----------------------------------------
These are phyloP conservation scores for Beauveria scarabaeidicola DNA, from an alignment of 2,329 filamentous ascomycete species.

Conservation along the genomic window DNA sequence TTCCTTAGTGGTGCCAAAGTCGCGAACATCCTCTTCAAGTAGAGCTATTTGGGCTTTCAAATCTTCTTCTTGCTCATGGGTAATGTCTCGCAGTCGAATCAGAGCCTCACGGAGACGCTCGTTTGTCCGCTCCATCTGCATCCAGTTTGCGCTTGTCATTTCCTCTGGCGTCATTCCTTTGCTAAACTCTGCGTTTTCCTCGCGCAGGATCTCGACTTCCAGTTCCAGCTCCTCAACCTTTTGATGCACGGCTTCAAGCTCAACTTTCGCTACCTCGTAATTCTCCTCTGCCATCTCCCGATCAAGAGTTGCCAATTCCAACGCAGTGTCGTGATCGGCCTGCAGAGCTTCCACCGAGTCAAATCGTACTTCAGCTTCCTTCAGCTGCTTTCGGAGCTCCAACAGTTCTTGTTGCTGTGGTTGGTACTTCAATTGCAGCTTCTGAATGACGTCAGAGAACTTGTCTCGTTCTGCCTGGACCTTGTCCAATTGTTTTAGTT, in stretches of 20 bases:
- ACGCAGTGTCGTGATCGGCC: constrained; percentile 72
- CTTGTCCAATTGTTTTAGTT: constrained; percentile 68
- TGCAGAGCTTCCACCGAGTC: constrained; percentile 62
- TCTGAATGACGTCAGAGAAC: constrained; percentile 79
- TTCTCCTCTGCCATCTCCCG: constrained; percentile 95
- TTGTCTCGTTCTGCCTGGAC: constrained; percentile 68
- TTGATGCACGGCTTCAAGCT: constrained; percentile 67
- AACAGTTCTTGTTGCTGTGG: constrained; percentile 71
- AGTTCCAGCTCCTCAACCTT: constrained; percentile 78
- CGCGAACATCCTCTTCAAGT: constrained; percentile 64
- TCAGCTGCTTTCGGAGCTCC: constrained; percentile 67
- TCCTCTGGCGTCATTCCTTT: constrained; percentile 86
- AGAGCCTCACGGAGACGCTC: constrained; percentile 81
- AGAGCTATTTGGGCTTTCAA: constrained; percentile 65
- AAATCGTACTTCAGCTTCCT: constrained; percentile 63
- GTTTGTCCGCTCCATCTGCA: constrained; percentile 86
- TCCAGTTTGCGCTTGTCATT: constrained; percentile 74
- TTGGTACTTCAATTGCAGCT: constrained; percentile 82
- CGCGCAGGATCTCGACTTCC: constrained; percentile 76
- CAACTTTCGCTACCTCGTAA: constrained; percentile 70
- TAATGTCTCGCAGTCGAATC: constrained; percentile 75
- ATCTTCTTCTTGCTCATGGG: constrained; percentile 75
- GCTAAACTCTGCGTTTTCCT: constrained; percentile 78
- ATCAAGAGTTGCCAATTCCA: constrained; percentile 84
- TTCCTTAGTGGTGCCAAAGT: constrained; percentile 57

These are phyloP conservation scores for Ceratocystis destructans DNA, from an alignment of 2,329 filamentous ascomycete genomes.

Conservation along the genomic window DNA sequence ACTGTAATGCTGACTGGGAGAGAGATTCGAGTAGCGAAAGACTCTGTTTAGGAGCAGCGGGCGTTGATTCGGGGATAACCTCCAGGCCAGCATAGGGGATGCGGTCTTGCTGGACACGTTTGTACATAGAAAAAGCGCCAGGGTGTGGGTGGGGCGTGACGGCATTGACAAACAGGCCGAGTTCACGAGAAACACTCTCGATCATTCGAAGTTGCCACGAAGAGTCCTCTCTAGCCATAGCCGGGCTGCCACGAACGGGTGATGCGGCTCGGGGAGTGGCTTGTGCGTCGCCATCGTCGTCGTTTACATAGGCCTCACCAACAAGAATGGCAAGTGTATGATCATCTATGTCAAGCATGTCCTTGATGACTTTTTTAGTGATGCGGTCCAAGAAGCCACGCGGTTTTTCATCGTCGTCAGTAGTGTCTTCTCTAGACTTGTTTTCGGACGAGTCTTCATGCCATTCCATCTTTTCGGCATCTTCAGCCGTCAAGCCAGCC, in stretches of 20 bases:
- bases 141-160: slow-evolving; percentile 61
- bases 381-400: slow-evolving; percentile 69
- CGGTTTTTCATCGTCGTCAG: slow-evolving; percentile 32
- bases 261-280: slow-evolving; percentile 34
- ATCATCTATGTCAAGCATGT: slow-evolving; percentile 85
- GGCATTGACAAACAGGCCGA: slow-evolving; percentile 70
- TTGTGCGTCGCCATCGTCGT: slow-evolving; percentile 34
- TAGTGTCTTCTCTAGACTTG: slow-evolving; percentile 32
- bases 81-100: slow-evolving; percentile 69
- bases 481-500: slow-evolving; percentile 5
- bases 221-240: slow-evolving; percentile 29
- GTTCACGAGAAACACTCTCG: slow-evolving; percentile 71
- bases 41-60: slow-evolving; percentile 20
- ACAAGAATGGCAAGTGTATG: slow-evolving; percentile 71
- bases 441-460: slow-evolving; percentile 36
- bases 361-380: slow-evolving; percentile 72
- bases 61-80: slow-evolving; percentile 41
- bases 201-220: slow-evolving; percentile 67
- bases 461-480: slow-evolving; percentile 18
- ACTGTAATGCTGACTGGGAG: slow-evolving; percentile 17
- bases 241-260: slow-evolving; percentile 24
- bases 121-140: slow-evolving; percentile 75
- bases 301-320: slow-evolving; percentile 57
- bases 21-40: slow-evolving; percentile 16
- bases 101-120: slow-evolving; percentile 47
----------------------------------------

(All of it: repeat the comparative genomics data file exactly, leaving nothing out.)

These are phyloP conservation scores for Beauveria scarabaeidicola DNA, from an alignment of 2,329 filamentous ascomycete species.

Conservation along the genomic window DNA sequence TTCCTTAGTGGTGCCAAAGTCGCGAACATCCTCTTCAAGTAGAGCTATTTGGGCTTTCAAATCTTCTTCTTGCTCATGGGTAATGTCTCGCAGTCGAATCAGAGCCTCACGGAGACGCTCGTTTGTCCGCTCCATCTGCATCCAGTTTGCGCTTGTCATTTCCTCTGGCGTCATTCCTTTGCTAAACTCTGCGTTTTCCTCGCGCAGGATCTCGACTTCCAGTTCCAGCTCCTCAACCTTTTGATGCACGGCTTCAAGCTCAACTTTCGCTACCTCGTAATTCTCCTCTGCCATCTCCCGATCAAGAGTTGCCAATTCCAACGCAGTGTCGTGATCGGCCTGCAGAGCTTCCACCGAGTCAAATCGTACTTCAGCTTCCTTCAGCTGCTTTCGGAGCTCCAACAGTTCTTGTTGCTGTGGTTGGTACTTCAATTGCAGCTTCTGAATGACGTCAGAGAACTTGTCTCGTTCTGCCTGGACCTTGTCCAATTGTTTTAGTT, in stretches of 20 bases:
- ACGCAGTGTCGTGATCGGCC: constrained; percentile 72
- CTTGTCCAATTGTTTTAGTT: constrained; percentile 68
- TGCAGAGCTTCCACCGAGTC: constrained; percentile 62
- TCTGAATGACGTCAGAGAAC: constrained; percentile 79
- TTCTCCTCTGCCATCTCCCG: constrained; percentile 95
- TTGTCTCGTTCTGCCTGGAC: constrained; percentile 68
- TTGATGCACGGCTTCAAGCT: constrained; percentile 67
- AACAGTTCTTGTTGCTGTGG: constrained; percentile 71
- AGTTCCAGCTCCTCAACCTT: constrained; percentile 78
- CGCGAACATCCTCTTCAAGT: constrained; percentile 64
- TCAGCTGCTTTCGGAGCTCC: constrained; percentile 67
- TCCTCTGGCGTCATTCCTTT: constrained; percentile 86
- AGAGCCTCACGGAGACGCTC: constrained; percentile 81
- AGAGCTATTTGGGCTTTCAA: constrained; percentile 65
- AAATCGTACTTCAGCTTCCT: constrained; percentile 63
- GTTTGTCCGCTCCATCTGCA: constrained; percentile 86
- TCCAGTTTGCGCTTGTCATT: constrained; percentile 74
- TTGGTACTTCAATTGCAGCT: constrained; percentile 82
- CGCGCAGGATCTCGACTTCC: constrained; percentile 76
- CAACTTTCGCTACCTCGTAA: constrained; percentile 70
- TAATGTCTCGCAGTCGAATC: constrained; percentile 75
- ATCTTCTTCTTGCTCATGGG: constrained; percentile 75
- GCTAAACTCTGCGTTTTCCT: constrained; percentile 78
- ATCAAGAGTTGCCAATTCCA: constrained; percentile 84
- TTCCTTAGTGGTGCCAAAGT: constrained; percentile 57

These are phyloP conservation scores for Ceratocystis destructans DNA, from an alignment of 2,329 filamentous ascomycete genomes.

Conservation along the genomic window DNA sequence ACTGTAATGCTGACTGGGAGAGAGATTCGAGTAGCGAAAGACTCTGTTTAGGAGCAGCGGGCGTTGATTCGGGGATAACCTCCAGGCCAGCATAGGGGATGCGGTCTTGCTGGACACGTTTGTACATAGAAAAAGCGCCAGGGTGTGGGTGGGGCGTGACGGCATTGACAAACAGGCCGAGTTCACGAGAAACACTCTCGATCATTCGAAGTTGCCACGAAGAGTCCTCTCTAGCCATAGCCGGGCTGCCACGAACGGGTGATGCGGCTCGGGGAGTGGCTTGTGCGTCGCCATCGTCGTCGTTTACATAGGCCTCACCAACAAGAATGGCAAGTGTATGATCATCTATGTCAAGCATGTCCTTGATGACTTTTTTAGTGATGCGGTCCAAGAAGCCACGCGGTTTTTCATCGTCGTCAGTAGTGTCTTCTCTAGACTTGTTTTCGGACGAGTCTTCATGCCATTCCATCTTTTCGGCATCTTCAGCCGTCAAGCCAGCC, in stretches of 20 bases:
- bases 141-160: slow-evolving; percentile 61
- bases 381-400: slow-evolving; percentile 69
- CGGTTTTTCATCGTCGTCAG: slow-evolving; percentile 32
- bases 261-280: slow-evolving; percentile 34
- ATCATCTATGTCAAGCATGT: slow-evolving; percentile 85
- GGCATTGACAAACAGGCCGA: slow-evolving; percentile 70
- TTGTGCGTCGCCATCGTCGT: slow-evolving; percentile 34
- TAGTGTCTTCTCTAGACTTG: slow-evolving; percentile 32
- bases 81-100: slow-evolving; percentile 69
- bases 481-500: slow-evolving; percentile 5
- bases 221-240: slow-evolving; percentile 29
- GTTCACGAGAAACACTCTCG: slow-evolving; percentile 71
- bases 41-60: slow-evolving; percentile 20
- ACAAGAATGGCAAGTGTATG: slow-evolving; percentile 71
- bases 441-460: slow-evolving; percentile 36
- bases 361-380: slow-evolving; percentile 72
- bases 61-80: slow-evolving; percentile 41
- bases 201-220: slow-evolving; percentile 67
- bases 461-480: slow-evolving; percentile 18
- ACTGTAATGCTGACTGGGAG: slow-evolving; percentile 17
- bases 241-260: slow-evolving; percentile 24
- bases 121-140: slow-evolving; percentile 75
- bases 301-320: slow-evolving; percentile 57
- bases 21-40: slow-evolving; percentile 16
- bases 101-120: slow-evolving; percentile 47